It’s hard to overplay the importance of the damning report from the World Anti-Doping Agency (WADA) that has presented evidence of widespread and systematic doping – particularly in Russia, which it recommends should be suspended from competition. The investigation has provided world sport with a long-overdue and historically significant moment of truth. The global response to this scandal could indelibly shape the nature of sport.
In a press conference to launch the report, Dick Pound, the former WADA president who has spent nearly a year investigating allegations of widespread doping, said investigators had found evidence of “cover-ups, destruction of samples, payment of money to conceal doping tests”.
The investigation followed a documentary aired on German television in December 2014: Top Secret Doping: How Russia makes its Winners, which alleged the existence of a “sophisticated and well-established system of state-sponsored doping” within the governing body for the sport of athletics in Russia.
In addition to Russia, Kenya, where several top athletes have failed doping cases, has also been seen as a serious problem. Yet, at present, WADA has little power of influence where groups within a country – especially state agencies – collaborate to protect doping or turn a blind eye.
It is easy for athletes to be warned of the testers coming to visit, or as WADA alleges may have happened in Russia, laboratories and officials colluding to resist anti-doping measures. One can imagine that the desire to protect your best athletes – and to win medals – might supersede thoughts of good ethical behaviour when nobody benefits from a doping bust.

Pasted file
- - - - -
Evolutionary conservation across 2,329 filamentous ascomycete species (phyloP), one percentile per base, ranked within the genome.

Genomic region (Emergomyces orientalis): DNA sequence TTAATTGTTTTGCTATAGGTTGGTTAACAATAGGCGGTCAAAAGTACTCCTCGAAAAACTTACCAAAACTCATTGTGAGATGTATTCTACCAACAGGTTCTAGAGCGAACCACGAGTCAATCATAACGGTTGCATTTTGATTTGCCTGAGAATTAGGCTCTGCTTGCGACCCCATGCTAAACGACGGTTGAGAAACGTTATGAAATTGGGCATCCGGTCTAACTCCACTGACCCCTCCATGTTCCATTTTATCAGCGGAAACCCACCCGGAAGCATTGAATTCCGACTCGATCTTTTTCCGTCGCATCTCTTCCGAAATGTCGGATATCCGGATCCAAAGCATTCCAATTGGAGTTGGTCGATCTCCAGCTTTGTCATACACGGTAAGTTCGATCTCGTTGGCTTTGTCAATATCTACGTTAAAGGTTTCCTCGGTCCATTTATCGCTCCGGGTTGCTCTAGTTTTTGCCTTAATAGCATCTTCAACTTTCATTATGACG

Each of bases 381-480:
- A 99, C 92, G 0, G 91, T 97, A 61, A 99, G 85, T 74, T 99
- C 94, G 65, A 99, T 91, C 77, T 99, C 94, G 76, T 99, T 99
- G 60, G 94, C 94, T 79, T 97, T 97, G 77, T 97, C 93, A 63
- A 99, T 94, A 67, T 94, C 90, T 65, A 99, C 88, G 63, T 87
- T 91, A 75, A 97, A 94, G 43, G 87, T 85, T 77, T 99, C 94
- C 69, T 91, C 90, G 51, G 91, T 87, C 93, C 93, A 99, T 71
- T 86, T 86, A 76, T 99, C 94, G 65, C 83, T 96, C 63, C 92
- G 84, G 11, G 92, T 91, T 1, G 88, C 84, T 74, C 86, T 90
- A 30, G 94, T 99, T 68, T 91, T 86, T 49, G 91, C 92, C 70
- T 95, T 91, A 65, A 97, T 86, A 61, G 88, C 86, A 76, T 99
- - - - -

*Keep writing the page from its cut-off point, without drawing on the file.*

What can be done in such circumstances? The current approach is to measure the anti-doping system against criteria relating to the World Anti-Doping Code. But that is a bureaucratic exercise, not the sort of micro-management that would be necessary to ensure standards are upheld. WADA does not have the scope of power or resources to ensure that all countries and all sports are “clean”.
However, what makes this scandal distinctive is that the sport’s governing body – The International Association of Athletics Federations (IAAF) – is also under scrutiny. The leaked blood data information in August this year showed potential doping cases that were not investigated thoroughly enough. A recent revelation of alleged extortion and cover-ups has also drawn in Lord Coe’s predecessor as head of the IAAF, Senegalese former long-jumper, Lamine Diack. The investigations centre around allegations that the some of the leaders of world athletics, much like some of cycling’s former leaders, are seen as either passively accepting a doping culture or actively benefiting from it.
WADA places a great deal of trust in what it calls the anti-doping community stakeholders. Yet, much like a country which wants to see its athletes succeed, an international governing body does not want its reputation rocked by doping cases. It is a system which means it is potentially not in the interest of the sport’s governing body to expose the cheats, at least not in the short term.
The question is whether the current path is the right one – simply requesting more resources – or if the whole situation needs to be rethought.